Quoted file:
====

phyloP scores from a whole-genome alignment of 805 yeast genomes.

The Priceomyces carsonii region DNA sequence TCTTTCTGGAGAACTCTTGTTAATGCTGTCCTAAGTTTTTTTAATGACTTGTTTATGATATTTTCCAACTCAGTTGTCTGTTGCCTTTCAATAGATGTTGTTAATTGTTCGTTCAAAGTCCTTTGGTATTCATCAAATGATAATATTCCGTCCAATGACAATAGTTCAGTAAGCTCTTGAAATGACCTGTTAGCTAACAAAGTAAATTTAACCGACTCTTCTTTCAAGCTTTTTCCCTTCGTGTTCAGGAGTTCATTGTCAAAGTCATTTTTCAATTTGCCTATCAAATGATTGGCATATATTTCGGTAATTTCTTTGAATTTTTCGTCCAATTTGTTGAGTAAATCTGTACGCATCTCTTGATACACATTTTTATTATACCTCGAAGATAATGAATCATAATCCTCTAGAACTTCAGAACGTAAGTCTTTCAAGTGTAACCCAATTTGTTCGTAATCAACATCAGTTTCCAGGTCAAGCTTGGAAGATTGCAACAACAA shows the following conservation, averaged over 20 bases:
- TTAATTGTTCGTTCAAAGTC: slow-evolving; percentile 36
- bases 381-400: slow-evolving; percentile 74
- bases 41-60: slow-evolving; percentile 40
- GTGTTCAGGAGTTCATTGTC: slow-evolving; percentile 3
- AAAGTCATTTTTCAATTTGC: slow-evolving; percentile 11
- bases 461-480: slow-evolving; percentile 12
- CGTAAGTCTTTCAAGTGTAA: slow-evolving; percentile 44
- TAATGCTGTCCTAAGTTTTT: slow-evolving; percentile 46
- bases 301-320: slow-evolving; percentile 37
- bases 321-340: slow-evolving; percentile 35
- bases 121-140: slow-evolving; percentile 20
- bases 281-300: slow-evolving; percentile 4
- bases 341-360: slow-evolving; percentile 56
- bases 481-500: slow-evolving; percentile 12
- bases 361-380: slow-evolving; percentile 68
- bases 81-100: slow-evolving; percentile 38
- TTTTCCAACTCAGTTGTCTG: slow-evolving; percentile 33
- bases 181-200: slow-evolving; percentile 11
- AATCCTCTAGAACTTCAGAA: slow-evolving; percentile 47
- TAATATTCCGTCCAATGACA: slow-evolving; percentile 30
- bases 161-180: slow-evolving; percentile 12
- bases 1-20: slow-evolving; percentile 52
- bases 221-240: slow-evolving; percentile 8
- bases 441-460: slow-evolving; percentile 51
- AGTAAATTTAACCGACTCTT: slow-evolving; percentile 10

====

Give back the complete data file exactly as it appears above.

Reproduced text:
phyloP scores from a whole-genome alignment of 805 yeast genomes.

The Priceomyces carsonii region DNA sequence TCTTTCTGGAGAACTCTTGTTAATGCTGTCCTAAGTTTTTTTAATGACTTGTTTATGATATTTTCCAACTCAGTTGTCTGTTGCCTTTCAATAGATGTTGTTAATTGTTCGTTCAAAGTCCTTTGGTATTCATCAAATGATAATATTCCGTCCAATGACAATAGTTCAGTAAGCTCTTGAAATGACCTGTTAGCTAACAAAGTAAATTTAACCGACTCTTCTTTCAAGCTTTTTCCCTTCGTGTTCAGGAGTTCATTGTCAAAGTCATTTTTCAATTTGCCTATCAAATGATTGGCATATATTTCGGTAATTTCTTTGAATTTTTCGTCCAATTTGTTGAGTAAATCTGTACGCATCTCTTGATACACATTTTTATTATACCTCGAAGATAATGAATCATAATCCTCTAGAACTTCAGAACGTAAGTCTTTCAAGTGTAACCCAATTTGTTCGTAATCAACATCAGTTTCCAGGTCAAGCTTGGAAGATTGCAACAACAA shows the following conservation, averaged over 20 bases:
- TTAATTGTTCGTTCAAAGTC: slow-evolving; percentile 36
- bases 381-400: slow-evolving; percentile 74
- bases 41-60: slow-evolving; percentile 40
- GTGTTCAGGAGTTCATTGTC: slow-evolving; percentile 3
- AAAGTCATTTTTCAATTTGC: slow-evolving; percentile 11
- bases 461-480: slow-evolving; percentile 12
- CGTAAGTCTTTCAAGTGTAA: slow-evolving; percentile 44
- TAATGCTGTCCTAAGTTTTT: slow-evolving; percentile 46
- bases 301-320: slow-evolving; percentile 37
- bases 321-340: slow-evolving; percentile 35
- bases 121-140: slow-evolving; percentile 20
- bases 281-300: slow-evolving; percentile 4
- bases 341-360: slow-evolving; percentile 56
- bases 481-500: slow-evolving; percentile 12
- bases 361-380: slow-evolving; percentile 68
- bases 81-100: slow-evolving; percentile 38
- TTTTCCAACTCAGTTGTCTG: slow-evolving; percentile 33
- bases 181-200: slow-evolving; percentile 11
- AATCCTCTAGAACTTCAGAA: slow-evolving; percentile 47
- TAATATTCCGTCCAATGACA: slow-evolving; percentile 30
- bases 161-180: slow-evolving; percentile 12
- bases 1-20: slow-evolving; percentile 52
- bases 221-240: slow-evolving; percentile 8
- bases 441-460: slow-evolving; percentile 51
- AGTAAATTTAACCGACTCTT: slow-evolving; percentile 10